Read Poetry: Into Hiding, by Brian Wake


Hiding from me at bedtime, my daughter

sneezes and giggles from inside the wardrobe.

I wonder where she is, I act. Pretending

not to see her four small fingers clutching 

the door but, fearing the dark far more

than she does me, she surrenders. I gasp 

in mock surprise. Soon she will be sleeping.


In Germany once

whole families hid in cupboards

while friends pretended not to see.

But, seventy years on, most would say

forget, forgive, let ancient horrors be.


Me? I am reminded tonight of the mother 

who, on hearing footsteps on the stairs, 

hurried her children into hiding; four hearts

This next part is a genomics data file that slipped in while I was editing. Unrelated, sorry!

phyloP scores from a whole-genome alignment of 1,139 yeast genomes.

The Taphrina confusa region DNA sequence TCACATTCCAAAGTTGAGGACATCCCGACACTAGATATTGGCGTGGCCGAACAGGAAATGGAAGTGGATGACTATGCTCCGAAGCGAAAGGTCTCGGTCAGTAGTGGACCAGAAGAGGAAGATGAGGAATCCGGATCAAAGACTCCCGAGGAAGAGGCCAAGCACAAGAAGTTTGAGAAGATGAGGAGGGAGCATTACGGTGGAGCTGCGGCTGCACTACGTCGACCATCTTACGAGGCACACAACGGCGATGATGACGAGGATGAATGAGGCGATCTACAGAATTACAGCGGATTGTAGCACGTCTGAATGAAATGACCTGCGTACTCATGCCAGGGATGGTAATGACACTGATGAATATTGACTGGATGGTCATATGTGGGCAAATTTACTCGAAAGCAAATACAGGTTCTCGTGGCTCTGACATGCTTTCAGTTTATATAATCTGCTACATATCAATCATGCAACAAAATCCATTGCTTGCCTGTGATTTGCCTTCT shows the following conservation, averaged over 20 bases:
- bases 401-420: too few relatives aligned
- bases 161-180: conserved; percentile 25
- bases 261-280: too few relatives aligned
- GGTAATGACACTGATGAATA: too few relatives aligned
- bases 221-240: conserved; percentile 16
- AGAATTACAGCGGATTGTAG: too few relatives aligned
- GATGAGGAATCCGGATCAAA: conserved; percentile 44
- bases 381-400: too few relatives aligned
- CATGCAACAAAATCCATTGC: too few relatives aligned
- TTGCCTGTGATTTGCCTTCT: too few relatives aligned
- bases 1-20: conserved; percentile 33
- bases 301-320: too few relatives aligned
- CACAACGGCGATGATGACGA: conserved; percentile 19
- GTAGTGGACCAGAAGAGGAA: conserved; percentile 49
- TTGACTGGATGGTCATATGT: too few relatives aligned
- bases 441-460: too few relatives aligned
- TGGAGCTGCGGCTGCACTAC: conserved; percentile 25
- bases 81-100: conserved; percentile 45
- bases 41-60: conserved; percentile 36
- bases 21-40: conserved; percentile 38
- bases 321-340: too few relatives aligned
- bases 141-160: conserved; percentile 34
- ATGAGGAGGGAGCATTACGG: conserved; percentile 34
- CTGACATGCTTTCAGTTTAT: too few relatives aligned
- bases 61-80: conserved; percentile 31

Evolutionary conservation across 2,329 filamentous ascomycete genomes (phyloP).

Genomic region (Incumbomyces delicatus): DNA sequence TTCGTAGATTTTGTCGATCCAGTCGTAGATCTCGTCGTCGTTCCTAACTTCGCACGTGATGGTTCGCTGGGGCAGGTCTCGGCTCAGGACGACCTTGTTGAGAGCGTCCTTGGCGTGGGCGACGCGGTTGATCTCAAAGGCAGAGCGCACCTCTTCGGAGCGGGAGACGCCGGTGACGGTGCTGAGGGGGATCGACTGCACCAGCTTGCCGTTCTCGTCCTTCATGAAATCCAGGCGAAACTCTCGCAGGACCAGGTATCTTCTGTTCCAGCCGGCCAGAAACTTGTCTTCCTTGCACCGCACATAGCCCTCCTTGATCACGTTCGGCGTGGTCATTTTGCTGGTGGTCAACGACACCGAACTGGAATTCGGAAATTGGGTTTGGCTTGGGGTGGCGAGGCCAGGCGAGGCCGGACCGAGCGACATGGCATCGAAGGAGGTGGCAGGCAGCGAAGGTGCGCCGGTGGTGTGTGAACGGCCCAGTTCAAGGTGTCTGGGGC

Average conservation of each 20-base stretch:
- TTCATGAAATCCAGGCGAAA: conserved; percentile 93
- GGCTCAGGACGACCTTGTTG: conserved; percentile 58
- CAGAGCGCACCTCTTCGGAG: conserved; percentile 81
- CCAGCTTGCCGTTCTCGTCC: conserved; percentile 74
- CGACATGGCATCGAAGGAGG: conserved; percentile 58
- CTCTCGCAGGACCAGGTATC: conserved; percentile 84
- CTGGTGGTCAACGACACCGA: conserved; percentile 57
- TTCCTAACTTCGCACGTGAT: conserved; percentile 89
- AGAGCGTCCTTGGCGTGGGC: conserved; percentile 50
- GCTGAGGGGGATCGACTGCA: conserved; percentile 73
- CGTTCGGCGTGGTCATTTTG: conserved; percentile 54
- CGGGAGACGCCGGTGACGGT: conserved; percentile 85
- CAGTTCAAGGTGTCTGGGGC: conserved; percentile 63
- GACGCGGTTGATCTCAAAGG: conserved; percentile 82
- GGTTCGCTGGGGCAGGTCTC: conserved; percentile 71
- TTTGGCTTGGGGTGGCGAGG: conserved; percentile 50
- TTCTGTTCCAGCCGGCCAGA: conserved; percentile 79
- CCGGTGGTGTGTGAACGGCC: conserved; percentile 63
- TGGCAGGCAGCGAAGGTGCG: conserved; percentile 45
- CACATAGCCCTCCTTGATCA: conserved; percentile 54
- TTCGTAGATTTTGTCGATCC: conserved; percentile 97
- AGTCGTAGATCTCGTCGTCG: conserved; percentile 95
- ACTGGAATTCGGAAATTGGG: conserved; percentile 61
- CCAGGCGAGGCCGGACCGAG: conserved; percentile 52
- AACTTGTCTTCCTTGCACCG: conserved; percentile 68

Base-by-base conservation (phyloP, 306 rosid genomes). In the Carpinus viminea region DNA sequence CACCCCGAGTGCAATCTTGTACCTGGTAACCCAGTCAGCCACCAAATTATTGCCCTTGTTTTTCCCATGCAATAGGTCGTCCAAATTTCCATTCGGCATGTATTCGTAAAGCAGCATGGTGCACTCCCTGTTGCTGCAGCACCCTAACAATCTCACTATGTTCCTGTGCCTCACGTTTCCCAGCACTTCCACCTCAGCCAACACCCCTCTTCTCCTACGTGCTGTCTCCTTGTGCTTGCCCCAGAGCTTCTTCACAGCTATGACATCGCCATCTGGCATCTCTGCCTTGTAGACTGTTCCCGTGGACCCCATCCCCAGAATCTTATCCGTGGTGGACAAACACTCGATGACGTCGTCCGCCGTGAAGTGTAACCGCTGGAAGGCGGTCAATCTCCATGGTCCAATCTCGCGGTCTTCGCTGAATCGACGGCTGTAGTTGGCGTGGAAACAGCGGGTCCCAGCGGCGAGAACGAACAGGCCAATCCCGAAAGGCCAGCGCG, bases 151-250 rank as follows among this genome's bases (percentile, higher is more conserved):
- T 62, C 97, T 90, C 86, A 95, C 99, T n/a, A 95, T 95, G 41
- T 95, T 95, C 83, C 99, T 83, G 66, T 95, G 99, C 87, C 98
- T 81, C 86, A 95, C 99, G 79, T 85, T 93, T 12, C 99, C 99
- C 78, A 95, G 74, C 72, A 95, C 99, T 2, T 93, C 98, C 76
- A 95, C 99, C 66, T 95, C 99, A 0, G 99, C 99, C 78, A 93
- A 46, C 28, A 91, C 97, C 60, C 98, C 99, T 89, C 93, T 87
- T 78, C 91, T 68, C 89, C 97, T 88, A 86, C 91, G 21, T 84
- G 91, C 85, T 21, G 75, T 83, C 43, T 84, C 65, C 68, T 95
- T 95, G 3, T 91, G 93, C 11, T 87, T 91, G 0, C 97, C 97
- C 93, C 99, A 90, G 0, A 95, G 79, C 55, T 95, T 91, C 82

thumping in a wardrobe.


Like mine, perhaps her daughter

would have giggled had she sneezed.

Sneezed and giggled, giggled and sneezed,

sneezed away four lives.


I smothered her so the others might survive.

It was Thursday, the ninth, in nineteen thirty 

Nine. November, she says, I remember, thinking 

even then how all her little movements

were as earthquakes when matched against 

the stillnesses to come.





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